Human rights organisations quickly condemned the state of emergency declaration, which runs counter to the signs of political liberalisation following last month's release of hundreds of political prisoners in Oromia.

Hailemariam will remain premier until the EPRDF holds a national conference to pick a successor. Political insiders suggest the new premier is likely to come from Oromia in a bid by the party to dampen down opposition in the region.

NIGERIA: Chief statistician points to farming boom but warns recovery still fragile amid worries about election spending
Yemi Kale
, the highly-respected Statistician General, the head of the National Bureau of Statistics, forecasts that a boom in infrastructure spending and much higher borrowing will push up growth levels to 3% this year.  But the economy remains far too dependent on oil exports, he added.

'Oil got us into recession and largely took us out,' Kale told the Economic Outlook Summit organised by Business Day newspaper in Lagos last Friday (16 February). Failing to build up reserves in a period of high oil prices cost the country dear when export revenues crashed in 2015. Forex reserves have increased to over US$40 billion, a $10 bn. increase in the past year.

Efforts at diversifying the economy are having some success, said Kale. Farm output had risen to 29% of gross domestic product by the end of 2017, from 21% a year earlier. But the share of services and industry in GDP had fallen over the same period as a result of cuts in foreign exchange allocations.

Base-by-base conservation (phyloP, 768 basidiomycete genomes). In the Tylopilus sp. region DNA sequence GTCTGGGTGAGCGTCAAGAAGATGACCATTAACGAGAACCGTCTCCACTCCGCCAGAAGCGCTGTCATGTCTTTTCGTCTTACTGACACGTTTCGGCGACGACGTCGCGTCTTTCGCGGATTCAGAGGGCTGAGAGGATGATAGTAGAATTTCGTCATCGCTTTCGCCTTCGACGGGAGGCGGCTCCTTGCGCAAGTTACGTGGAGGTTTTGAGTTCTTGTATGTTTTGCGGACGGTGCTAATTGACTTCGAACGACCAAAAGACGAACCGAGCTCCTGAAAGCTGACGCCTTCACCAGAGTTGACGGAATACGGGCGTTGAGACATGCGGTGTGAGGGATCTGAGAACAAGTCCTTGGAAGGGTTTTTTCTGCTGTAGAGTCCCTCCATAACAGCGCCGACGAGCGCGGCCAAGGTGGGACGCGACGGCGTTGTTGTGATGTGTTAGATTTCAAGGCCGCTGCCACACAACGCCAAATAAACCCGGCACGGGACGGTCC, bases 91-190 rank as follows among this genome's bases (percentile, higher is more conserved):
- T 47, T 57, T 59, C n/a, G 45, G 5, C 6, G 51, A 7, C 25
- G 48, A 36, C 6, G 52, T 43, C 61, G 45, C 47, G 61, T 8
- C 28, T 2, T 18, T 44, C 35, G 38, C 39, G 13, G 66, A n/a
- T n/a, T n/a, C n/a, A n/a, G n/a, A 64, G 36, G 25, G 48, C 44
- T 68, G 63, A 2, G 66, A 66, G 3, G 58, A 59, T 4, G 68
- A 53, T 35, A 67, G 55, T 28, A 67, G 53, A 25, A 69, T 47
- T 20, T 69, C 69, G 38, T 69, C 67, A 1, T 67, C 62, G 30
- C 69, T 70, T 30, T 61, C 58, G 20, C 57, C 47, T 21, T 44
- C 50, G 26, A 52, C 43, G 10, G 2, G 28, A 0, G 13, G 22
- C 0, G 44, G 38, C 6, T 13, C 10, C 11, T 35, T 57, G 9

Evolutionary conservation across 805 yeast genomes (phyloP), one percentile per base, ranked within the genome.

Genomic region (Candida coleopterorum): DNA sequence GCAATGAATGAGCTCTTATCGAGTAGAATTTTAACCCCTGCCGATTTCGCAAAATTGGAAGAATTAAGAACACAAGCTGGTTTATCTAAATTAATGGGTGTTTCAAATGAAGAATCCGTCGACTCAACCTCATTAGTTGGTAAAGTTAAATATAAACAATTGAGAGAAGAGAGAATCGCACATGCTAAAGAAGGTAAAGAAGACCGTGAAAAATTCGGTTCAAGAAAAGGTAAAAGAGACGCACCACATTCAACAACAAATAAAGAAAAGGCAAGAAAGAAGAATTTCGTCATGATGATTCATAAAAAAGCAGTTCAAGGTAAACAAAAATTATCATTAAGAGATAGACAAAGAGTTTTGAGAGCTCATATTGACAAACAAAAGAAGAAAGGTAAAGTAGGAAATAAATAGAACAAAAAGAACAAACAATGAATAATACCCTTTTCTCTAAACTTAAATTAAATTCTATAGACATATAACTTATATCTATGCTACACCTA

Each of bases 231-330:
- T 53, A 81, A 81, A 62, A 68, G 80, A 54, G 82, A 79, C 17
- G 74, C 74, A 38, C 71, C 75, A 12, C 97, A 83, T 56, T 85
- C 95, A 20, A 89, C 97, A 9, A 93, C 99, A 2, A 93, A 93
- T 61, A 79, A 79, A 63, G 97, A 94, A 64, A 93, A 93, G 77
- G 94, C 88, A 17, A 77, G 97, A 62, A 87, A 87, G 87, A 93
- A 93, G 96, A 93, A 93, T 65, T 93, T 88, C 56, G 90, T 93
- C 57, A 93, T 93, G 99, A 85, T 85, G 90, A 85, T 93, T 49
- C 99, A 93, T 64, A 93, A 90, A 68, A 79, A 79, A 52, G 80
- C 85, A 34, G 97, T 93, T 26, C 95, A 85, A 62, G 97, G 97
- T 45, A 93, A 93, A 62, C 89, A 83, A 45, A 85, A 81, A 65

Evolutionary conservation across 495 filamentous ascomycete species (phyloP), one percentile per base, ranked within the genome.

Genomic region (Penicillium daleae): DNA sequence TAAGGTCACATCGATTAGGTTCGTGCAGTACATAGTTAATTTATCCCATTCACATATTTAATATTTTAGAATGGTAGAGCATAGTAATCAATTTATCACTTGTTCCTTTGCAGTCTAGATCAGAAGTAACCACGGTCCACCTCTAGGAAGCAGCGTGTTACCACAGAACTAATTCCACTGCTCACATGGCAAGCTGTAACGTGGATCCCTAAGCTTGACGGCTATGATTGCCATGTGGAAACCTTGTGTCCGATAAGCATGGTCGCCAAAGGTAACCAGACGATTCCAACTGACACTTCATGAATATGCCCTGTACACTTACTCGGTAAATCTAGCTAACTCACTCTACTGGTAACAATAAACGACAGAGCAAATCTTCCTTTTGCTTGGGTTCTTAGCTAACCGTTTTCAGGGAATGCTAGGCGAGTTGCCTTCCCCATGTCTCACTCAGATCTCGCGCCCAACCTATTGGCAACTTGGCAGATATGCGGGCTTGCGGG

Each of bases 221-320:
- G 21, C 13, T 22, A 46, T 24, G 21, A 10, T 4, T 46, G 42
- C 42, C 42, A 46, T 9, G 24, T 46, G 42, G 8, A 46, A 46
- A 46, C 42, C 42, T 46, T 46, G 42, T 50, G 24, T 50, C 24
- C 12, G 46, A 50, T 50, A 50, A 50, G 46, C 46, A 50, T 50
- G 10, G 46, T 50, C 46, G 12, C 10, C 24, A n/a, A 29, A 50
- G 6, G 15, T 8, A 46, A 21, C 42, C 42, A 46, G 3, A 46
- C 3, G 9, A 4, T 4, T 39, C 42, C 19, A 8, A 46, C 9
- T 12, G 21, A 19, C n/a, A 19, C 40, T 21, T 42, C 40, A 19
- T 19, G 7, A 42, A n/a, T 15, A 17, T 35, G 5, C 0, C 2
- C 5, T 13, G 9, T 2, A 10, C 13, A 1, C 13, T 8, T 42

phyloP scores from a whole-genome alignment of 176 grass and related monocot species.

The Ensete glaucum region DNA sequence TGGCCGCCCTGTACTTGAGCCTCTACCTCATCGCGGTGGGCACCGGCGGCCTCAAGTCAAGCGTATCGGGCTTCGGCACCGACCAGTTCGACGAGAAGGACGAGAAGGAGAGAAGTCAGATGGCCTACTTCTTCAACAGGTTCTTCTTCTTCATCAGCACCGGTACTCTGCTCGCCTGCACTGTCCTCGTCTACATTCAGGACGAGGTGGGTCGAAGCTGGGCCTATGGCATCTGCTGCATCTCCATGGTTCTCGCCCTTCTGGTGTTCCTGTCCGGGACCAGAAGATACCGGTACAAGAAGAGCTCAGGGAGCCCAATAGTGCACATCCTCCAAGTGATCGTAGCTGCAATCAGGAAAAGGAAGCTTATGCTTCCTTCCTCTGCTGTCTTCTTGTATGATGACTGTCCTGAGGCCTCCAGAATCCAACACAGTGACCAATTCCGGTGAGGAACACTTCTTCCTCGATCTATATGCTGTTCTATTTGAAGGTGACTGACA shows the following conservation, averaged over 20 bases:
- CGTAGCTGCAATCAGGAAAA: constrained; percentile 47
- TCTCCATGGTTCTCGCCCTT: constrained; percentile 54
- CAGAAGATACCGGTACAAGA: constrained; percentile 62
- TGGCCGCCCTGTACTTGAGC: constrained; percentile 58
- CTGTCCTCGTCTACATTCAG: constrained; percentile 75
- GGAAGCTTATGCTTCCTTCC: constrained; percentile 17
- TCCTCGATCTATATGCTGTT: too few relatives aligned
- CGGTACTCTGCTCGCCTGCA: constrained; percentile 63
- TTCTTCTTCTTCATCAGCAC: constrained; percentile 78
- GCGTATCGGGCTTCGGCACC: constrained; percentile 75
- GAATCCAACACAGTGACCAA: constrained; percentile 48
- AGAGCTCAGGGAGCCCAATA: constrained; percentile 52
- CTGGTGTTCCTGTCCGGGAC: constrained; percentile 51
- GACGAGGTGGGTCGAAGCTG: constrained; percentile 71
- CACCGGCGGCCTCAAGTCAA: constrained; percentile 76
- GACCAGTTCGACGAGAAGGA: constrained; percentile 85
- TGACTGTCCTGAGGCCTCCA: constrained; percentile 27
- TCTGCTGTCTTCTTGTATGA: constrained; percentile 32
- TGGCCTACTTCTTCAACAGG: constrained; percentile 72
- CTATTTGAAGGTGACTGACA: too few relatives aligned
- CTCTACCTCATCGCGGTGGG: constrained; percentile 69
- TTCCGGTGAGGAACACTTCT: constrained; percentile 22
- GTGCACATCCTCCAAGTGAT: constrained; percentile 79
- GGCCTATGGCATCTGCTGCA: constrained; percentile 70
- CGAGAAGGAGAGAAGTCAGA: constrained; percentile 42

Fiscal reforms, such as incentives to persuade tax evaders to return their money to the country, and a push to promote non-oil revenues along with a restructuring of the government's domestic debt obligations should boost state revenues, said Kale.

He cautioned that the economy also faced multiple risks, from geopolitical tensions in the country to politicians of all parties preparing a spending bonanza ahead of national elections in February 2019.


FINANCE AND DEBT: Côte d'Ivoire, Egypt, Ghana, Kenya, Nigeria, and South Africa all plan major Eurobond issues in coming months

ZAMBIA: IMF rejects the Lungu government's spending plans, pushing it to negotiate new loans from Beijing

DJIBOUTI: President Guelleh's Rassemblement populaire pour le progrès to take more seats in parliamentary elections on 23 February